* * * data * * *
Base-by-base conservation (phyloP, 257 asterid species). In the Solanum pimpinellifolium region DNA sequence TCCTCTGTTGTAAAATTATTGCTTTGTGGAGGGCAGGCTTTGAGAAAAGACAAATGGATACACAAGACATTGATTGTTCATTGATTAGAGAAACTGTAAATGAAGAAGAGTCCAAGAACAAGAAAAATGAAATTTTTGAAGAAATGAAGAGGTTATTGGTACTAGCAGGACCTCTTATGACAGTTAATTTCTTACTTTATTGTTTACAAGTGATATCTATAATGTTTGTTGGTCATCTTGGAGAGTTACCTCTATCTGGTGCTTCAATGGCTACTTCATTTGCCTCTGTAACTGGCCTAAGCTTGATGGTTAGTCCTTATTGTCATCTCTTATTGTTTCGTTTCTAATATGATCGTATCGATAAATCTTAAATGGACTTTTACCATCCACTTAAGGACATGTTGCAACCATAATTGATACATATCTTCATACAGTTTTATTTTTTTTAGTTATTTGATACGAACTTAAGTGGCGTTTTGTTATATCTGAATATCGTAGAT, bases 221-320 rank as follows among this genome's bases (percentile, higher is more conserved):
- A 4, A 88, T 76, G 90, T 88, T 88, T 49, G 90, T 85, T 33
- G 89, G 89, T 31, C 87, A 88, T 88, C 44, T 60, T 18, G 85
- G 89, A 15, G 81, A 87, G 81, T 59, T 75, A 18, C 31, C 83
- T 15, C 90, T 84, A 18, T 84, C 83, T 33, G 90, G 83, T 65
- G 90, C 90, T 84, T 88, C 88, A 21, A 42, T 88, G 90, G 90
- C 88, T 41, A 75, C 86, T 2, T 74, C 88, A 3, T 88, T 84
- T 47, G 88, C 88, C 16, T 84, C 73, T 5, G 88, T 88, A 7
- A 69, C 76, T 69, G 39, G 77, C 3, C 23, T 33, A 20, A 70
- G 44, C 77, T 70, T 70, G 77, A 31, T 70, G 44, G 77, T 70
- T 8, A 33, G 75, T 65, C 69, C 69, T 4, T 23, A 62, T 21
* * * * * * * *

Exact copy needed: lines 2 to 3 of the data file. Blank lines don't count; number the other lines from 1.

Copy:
- A 4, A 88, T 76, G 90, T 88, T 88, T 49, G 90, T 85, T 33
- G 89, G 89, T 31, C 87, A 88, T 88, C 44, T 60, T 18, G 85